♫ Crazy ♫

I was going to play one for Ellen tonight, but I remembered (with a little nudge of a reminder) that I had promised Larry last week that I would play this by Patsy Cline!  I tend to forget things, like where my car keys are when they are in my hand, and to put clothes into the washer before I run it, so it was no surprise that I forgot to play this for Larry.  Sorry, my friend! I will get to Ellen’s song tomorrow, if somebody will remind me.


I had no idea, until 3 minutes ago, that this song, released in 1961, was written by none other than Willie Nelson!  At the time, Willie was a struggling country singer and got a big break when Cline recorded this and made it a hit. It has become one of Nelson’s most enduring songs. He covered the song for his own debut album, …And Then I Wrote, in 1962.  Willie later revealed that the original title of the song was to be Stupid.

I also did not know that just two months before she recorded Crazy, Ms. Cline was in a serious auto accident and was thrown through the windscreen (remember, they didn’t even have seatbelts back then), and at the first session, she couldn’t hit the high notes because of a broken rib, so the studio musicians recorded their parts without her. Two weeks later, she did her vocals while standing on crutches.

Tragically, Patsy would die in a plane crash just two years after the release of this song, at the young age of only 30.

There is so much fascinating trivia about Patsy Cline that I cannot possibly include it all here, but here are a few tidbits …

  • She was the first female country singer to headline in Vegas
  • She became the first solo female artist to be inducted into the Country Music Hall of Fame in 1973
  • In 1997, Cline’s recording of “Crazy” was named the number one jukebox hit of all time
  • Her given name was Virginia Patterson Hensley and as a child she was known as Ginny
  • In 1993, the U.S. Postal Service created special-issue postage stamps to honor Patsy Cline, along with other country superstars such as Hank Williams, the Carter Family and Bob Wills.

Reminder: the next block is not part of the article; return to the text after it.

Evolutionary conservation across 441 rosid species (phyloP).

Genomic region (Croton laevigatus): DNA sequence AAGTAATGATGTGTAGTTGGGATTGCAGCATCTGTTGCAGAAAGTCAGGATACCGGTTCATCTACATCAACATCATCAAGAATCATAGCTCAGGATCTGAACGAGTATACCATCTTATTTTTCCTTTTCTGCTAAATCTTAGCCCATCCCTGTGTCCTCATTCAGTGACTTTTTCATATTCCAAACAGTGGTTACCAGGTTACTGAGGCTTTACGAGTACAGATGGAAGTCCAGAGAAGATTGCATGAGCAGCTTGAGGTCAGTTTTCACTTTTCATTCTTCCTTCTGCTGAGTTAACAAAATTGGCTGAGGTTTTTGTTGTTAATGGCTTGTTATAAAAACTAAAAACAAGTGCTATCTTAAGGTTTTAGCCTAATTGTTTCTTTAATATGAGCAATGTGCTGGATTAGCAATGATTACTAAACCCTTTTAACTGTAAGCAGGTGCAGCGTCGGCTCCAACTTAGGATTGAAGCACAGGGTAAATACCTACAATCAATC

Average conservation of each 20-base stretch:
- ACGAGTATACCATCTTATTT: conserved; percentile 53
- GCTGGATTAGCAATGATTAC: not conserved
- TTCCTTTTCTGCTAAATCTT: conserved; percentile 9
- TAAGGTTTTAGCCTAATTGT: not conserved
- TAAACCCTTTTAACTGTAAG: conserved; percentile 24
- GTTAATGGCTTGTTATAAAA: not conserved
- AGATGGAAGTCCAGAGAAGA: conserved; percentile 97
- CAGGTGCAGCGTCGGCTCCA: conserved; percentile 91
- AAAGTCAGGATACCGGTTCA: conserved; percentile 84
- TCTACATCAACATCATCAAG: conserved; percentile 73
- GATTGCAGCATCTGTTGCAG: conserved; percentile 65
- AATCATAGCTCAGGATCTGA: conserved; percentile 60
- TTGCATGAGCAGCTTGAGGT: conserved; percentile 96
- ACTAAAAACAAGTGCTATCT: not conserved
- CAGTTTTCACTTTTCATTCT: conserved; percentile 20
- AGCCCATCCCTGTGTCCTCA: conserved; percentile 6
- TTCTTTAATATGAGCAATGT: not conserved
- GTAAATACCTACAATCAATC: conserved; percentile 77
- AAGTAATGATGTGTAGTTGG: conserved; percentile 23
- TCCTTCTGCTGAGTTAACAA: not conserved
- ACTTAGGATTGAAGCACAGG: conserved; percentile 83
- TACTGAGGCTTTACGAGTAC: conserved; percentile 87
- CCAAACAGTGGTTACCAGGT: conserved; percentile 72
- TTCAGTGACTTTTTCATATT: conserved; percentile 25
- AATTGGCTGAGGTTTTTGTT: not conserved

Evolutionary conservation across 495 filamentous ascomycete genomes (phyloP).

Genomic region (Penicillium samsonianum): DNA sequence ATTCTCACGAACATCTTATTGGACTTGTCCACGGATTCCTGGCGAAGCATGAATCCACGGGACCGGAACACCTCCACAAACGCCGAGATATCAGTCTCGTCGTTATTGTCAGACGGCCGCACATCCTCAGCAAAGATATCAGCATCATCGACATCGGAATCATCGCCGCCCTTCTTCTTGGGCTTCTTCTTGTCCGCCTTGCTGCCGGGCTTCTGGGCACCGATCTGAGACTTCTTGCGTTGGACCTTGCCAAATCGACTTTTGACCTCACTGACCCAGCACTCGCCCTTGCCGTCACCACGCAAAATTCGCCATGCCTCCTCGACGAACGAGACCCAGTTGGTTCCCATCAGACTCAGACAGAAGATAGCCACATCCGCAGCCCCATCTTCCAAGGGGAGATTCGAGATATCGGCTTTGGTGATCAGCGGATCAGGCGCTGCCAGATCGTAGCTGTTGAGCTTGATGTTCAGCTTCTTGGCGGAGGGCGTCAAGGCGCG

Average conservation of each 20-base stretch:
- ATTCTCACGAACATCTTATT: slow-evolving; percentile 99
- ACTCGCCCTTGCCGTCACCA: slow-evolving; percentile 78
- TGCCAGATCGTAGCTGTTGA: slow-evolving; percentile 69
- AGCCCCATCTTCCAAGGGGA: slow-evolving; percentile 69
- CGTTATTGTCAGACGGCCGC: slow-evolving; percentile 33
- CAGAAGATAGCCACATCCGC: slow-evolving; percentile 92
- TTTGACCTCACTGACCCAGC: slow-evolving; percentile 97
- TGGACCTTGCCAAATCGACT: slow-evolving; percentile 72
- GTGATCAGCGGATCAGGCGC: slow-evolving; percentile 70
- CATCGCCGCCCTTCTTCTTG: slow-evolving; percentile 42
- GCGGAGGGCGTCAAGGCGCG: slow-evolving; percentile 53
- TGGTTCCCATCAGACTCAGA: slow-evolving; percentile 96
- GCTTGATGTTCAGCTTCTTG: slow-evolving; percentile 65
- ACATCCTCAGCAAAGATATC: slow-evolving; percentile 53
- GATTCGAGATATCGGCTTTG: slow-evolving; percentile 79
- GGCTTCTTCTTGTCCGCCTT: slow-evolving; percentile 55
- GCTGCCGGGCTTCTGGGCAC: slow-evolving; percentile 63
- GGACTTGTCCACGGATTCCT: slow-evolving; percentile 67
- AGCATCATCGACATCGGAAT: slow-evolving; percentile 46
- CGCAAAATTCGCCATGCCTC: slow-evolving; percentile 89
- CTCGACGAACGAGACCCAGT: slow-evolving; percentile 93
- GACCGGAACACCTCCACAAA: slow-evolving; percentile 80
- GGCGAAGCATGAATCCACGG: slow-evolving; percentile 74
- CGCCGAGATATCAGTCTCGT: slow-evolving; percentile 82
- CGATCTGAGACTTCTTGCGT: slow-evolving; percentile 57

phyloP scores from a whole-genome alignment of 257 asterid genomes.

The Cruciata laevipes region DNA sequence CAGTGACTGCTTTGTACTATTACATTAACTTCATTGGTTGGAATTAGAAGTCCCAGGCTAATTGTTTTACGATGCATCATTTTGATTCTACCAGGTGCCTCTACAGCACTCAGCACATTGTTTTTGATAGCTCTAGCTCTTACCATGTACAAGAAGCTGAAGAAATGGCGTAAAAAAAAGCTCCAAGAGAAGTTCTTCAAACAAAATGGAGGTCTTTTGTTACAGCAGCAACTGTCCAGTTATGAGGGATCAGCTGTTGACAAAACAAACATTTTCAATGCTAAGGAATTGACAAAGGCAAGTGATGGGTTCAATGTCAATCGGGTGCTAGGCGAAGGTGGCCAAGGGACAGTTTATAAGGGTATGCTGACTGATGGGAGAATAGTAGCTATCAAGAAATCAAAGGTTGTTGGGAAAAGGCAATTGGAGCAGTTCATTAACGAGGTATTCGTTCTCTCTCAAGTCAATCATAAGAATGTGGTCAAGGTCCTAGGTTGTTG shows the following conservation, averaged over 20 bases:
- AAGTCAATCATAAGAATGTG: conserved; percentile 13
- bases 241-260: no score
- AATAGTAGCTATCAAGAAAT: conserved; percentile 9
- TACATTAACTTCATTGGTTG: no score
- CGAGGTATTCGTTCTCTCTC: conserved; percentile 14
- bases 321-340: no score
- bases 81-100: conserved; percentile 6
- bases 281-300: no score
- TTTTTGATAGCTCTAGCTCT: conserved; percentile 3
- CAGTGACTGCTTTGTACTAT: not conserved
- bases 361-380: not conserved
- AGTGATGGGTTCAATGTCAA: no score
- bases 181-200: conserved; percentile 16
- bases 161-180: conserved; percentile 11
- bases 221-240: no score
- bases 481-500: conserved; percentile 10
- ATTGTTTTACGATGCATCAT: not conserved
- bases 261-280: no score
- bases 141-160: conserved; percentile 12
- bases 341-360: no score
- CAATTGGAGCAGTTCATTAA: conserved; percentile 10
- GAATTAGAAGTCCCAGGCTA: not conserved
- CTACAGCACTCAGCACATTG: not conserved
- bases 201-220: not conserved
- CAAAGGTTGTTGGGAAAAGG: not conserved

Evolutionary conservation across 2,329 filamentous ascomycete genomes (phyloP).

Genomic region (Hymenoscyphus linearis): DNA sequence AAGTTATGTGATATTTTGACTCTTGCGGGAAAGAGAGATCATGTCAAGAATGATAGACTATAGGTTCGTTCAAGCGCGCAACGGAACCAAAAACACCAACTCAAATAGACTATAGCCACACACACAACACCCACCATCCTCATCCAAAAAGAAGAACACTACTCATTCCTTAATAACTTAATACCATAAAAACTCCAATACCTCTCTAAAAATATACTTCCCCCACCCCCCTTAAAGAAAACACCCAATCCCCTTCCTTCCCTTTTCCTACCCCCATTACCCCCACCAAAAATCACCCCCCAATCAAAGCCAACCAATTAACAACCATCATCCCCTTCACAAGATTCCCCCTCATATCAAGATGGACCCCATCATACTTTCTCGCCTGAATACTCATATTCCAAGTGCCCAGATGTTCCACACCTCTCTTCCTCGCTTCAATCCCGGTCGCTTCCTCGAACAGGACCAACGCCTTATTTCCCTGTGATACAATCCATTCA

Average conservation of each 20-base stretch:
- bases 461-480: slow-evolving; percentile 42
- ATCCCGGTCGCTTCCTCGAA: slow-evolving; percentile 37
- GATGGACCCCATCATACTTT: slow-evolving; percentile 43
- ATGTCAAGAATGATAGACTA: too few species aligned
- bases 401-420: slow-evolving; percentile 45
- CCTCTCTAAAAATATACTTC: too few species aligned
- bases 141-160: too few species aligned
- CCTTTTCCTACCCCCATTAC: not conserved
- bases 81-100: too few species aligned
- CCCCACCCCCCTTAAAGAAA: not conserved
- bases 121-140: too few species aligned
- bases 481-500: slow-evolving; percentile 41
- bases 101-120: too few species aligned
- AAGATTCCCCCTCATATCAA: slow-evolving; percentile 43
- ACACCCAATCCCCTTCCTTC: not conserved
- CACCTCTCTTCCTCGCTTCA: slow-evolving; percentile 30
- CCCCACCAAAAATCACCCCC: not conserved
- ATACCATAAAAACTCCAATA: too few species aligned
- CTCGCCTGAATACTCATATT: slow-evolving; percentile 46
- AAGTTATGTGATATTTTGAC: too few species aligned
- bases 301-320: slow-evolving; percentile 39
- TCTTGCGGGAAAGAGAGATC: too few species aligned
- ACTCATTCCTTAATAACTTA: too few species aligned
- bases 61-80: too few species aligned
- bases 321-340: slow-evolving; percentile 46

• When Patsy was 13, she was hospitalized with a throat infection and rheumatic fever. She later said, “The fever affected my throat and when I recovered I had this booming voice like Kate Smith.”

Wikipedia has an impressive amount of detail about Patsy’s life, death, and the mark she left on the music industry … check it out if you’re interested.  And another article I came across, 10 Things You Didn’t Know About Patsy Cline, also had some really interesting facts and trivia.

Thanks Larry … I had fun doing the legwork on this one!

Patsy Cline

Crazy, I’m crazy for feeling so lonely
I’m crazy, crazy for feeling so blue
I knew you’d love me as long as you wanted
And then someday you’d leave me for somebody new

Worry, why do I let myself worry?
Wondering what in the world did I do?
Crazy for thinking that my love could hold you
I’m crazy for trying and crazy for crying

And I’m crazy for loving you
Crazy for thinking that my love could hold you
I’m crazy for trying and crazy for crying
And I’m crazy for loving you.

Songwriters: Willie Nelson
Crazy lyrics © Sony/ATV Music Publishing LLC

18 thoughts on “♫ Crazy ♫

  1. Jill, Patsy Cline had style and a little sass that came across in her songs. Willie Nelson sings a great version of his song, but Cline makes it her own.

    Two movie moments stand out. In “Doc Hollywood,” with Michael J. Fox, “Crazy” is the song playing at the town fair where the young couple seem to be the only ones on the dance floor.